carnaval
Photo Credit: El Comercio (x)

On Carnaval they enjoy the company of their families and find fun and festive ways to celebrate. “Every minute is incredible and you have to enjoy each of them because you have to wait a whole year to be able to do it again,” says one participant. Armed with water balloons, water guns, and colorful paint, many Ecuadorians turn public spaces into jubilant battlegrounds. Balconies and other high places serve as strategic positions from which to soak unsuspecting passersby.

I stopped in to speak with two of our Starfish to find out about their families traditions.

Elkin Moreno:
“In my case we go to the beach with my family, we bring artificial colors and balloons and as soon as we arrive at the beach we are very excited and we run to the sea to feel the waves. Then we fill the balloons with water and to play. We are never the only ones there; other people also show up and play excitedly. It’s a great chance to meet new people. Throughout the day there are also nautical and land shows, which are very beautiful and funny and they make that day really amusing and unique.”

Dervis de la Rosa
“In the morning, I have fun with my family. We prepare balloons filled with water and put them in a bucket until we have a considerable amount of them. We also go to the store to buy artificial colors to play with – this is real fun. At the end of the day we are very tired and happy for the playful day, but the most important is that we spent it with our family.”

This year, Carnaval in Ecuador will be on February 27th and 28th. I can’t wait until the festivities begin!

Senior Project Check-In: Ruddy Figueroa

Hi everyone! This past week I decided to check in on some of our senior students. As they enter the halfway point of their final year, a lot of them are making great progress on their Graduation Projects! So, I met up with one of our students, Ruddy Figueroa to discuss the theme and status of her project, both before and after she accomplished it!

screen-shot-2017-02-09-at-10-53-39-amWhen I met with Ruddy a couple of months ago, the first thing I asked of her was to give a little introduction and description of her project. Ruddy told me that her project, “consists of hosting a little Christmas party for the boys and girls of my neighborhood: Guasmo Sur Coop. Julio Potes Jiménez, in the city of Guayaquil, based on the needs and scarce economic resources of the families who live in the area.” I was immediately intrigued, as this project sounded like a success already!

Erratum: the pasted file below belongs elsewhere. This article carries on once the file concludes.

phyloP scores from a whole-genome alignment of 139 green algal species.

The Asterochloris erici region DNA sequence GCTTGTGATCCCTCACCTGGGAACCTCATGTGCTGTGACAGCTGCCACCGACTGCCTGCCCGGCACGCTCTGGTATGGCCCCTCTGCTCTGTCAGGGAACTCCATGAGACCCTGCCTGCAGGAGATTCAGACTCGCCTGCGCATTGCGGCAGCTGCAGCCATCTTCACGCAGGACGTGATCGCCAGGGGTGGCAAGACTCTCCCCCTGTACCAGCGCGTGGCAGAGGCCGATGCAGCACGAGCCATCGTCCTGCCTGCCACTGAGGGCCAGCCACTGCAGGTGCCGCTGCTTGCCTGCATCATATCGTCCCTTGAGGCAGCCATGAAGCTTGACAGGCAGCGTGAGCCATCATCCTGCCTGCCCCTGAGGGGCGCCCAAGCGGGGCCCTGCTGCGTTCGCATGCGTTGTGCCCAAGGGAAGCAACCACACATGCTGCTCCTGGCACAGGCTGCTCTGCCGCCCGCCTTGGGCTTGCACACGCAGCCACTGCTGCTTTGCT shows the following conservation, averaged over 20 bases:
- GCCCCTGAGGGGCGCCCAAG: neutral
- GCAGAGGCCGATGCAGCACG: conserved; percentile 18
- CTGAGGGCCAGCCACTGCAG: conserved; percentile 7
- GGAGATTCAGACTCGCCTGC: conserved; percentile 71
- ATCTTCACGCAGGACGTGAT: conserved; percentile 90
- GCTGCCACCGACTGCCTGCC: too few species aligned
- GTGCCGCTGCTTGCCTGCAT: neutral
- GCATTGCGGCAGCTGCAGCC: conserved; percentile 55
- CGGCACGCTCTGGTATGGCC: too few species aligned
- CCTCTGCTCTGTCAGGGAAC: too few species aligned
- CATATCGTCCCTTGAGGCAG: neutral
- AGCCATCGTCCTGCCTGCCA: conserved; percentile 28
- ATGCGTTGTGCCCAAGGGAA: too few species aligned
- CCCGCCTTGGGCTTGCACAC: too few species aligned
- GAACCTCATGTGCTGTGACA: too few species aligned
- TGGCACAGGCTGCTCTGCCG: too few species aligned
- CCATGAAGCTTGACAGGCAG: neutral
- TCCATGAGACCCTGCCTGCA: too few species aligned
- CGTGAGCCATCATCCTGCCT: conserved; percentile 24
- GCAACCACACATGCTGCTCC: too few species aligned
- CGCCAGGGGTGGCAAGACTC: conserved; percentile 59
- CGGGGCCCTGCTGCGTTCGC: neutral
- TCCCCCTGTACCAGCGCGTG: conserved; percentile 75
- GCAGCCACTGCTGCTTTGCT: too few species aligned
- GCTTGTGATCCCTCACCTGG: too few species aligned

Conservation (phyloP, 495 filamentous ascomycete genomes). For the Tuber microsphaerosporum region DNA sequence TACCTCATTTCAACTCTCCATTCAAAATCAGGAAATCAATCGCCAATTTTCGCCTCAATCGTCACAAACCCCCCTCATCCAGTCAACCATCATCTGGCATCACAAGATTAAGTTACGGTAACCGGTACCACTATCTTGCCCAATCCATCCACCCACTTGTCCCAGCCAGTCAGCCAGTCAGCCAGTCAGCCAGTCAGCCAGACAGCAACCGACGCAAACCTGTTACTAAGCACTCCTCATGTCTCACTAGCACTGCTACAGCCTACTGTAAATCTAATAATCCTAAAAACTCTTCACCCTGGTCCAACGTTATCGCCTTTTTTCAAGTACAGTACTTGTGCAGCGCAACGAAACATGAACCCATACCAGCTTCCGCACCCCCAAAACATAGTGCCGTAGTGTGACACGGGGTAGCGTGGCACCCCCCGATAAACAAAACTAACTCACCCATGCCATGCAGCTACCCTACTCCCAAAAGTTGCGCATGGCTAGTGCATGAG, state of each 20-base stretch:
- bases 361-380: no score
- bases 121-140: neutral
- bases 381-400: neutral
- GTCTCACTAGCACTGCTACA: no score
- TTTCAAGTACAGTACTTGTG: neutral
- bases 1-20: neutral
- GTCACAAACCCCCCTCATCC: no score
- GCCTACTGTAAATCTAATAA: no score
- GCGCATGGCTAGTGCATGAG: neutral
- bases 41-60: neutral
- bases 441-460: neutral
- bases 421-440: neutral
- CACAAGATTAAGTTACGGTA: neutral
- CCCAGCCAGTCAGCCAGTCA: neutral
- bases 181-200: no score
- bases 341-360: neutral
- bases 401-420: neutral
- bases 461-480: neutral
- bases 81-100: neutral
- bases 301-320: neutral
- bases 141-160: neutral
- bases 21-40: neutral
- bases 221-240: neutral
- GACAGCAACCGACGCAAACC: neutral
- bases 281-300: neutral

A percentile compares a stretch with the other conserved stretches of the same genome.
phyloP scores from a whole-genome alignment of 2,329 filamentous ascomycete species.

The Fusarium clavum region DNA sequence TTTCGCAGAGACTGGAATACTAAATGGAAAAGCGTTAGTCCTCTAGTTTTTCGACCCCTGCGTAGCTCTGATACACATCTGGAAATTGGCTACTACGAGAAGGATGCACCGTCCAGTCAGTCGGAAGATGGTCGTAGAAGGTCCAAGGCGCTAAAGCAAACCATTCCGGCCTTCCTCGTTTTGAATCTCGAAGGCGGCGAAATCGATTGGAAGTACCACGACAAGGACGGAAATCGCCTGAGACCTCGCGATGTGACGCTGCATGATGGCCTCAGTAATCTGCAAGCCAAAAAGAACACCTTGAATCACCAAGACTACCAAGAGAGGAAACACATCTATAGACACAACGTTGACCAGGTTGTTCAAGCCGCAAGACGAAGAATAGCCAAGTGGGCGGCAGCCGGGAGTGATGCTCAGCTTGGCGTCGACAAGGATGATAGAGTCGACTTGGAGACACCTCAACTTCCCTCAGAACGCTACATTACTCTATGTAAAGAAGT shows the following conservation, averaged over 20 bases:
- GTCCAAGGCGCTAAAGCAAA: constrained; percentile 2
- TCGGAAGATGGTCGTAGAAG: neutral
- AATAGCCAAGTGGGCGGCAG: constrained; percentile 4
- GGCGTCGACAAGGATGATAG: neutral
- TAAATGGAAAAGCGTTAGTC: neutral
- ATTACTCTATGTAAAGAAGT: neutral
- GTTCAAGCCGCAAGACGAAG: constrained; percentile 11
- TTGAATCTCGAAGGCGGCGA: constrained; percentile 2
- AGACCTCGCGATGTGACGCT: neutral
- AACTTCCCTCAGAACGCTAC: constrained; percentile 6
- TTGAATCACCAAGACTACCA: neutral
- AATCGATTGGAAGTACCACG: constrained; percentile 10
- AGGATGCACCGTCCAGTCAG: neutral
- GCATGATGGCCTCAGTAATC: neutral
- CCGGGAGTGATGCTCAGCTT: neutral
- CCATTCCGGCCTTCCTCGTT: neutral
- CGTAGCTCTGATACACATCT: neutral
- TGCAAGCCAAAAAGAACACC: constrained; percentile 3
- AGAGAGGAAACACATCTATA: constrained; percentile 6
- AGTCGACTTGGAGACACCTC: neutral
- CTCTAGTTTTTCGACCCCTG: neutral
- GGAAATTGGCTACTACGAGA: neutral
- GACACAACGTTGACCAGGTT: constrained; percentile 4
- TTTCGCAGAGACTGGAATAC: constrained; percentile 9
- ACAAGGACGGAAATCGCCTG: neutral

But, I wasn’t only impressed with the the project itself, I was impressed with Ruddy’s reasoning behind it. She said, “these families are made up of little kids that often can’t receive any gifts from their parents because of their financial situation. I want to organize this party to help and contribute to the happiness that doing community service generates.” Ruddy continued by telling me how she was going to achieve this goal. “I’ve decided to do a few different activities in order to be able to complete my project on time, including sending letters asking for donations and collaboration. I won’t need a building for the event because I plan to do it outside on a street with low a low volume of traffic. For my project I have the help of several community members who are available to help and collaborate.”

Flash forward to a week ago, and it was time for me to follow-up with Ruddy after she accomplished her Christmas party. I asked Ruddy to reflect on the project and let us know how she achieved her goal and how it made her feel. First, Ruddy said,

          “Not long ago, we started to work on a project, supervised by our foundation, the Starfish Foundation. In this project, many people close to me got involved. These people, in addition to my parents, helped me so that my idea could become a reality. Really, we started this project without knowing a lot about how to do this, but so many people were willing to help. Once we saw how abundant the help was, we decided to make the event even bigger.
When I sent letters to businesses, I received overwhelming and encouraging responses. This motivated me to keep moving forward with the idea to make the event bigger and reach out to more children than I had planned for in my project. The toys came in by the hundreds. I never thought that I would receive so much help. It really outdid my expectations.
The happiness kept growing when my classmates at Starfish offered to help me with the face painting activities for the children. Furthermore, around 250 children were able to receive gifts, and this included the younger brothers and sisters of my classmates from Starfish. I must admit, it was tiring and hard work, but the feeling of being able to was very comforting.
I also had the support of a school from my area, the “Escuela Fiscal Mixta Blanca Goetta de Ordoñez”. They lent me chairs, even though since we had a lot of children we still needed more chairs! In spite of this small challenge, the kids had a great night and had lots of fun with the activities we prepared for them. The skills of many were of great help to me in setting up the decorations for the party. My neighbors also helped me by lending me some lights, and my dad helped me to install them, so that the area was well lit for the event.”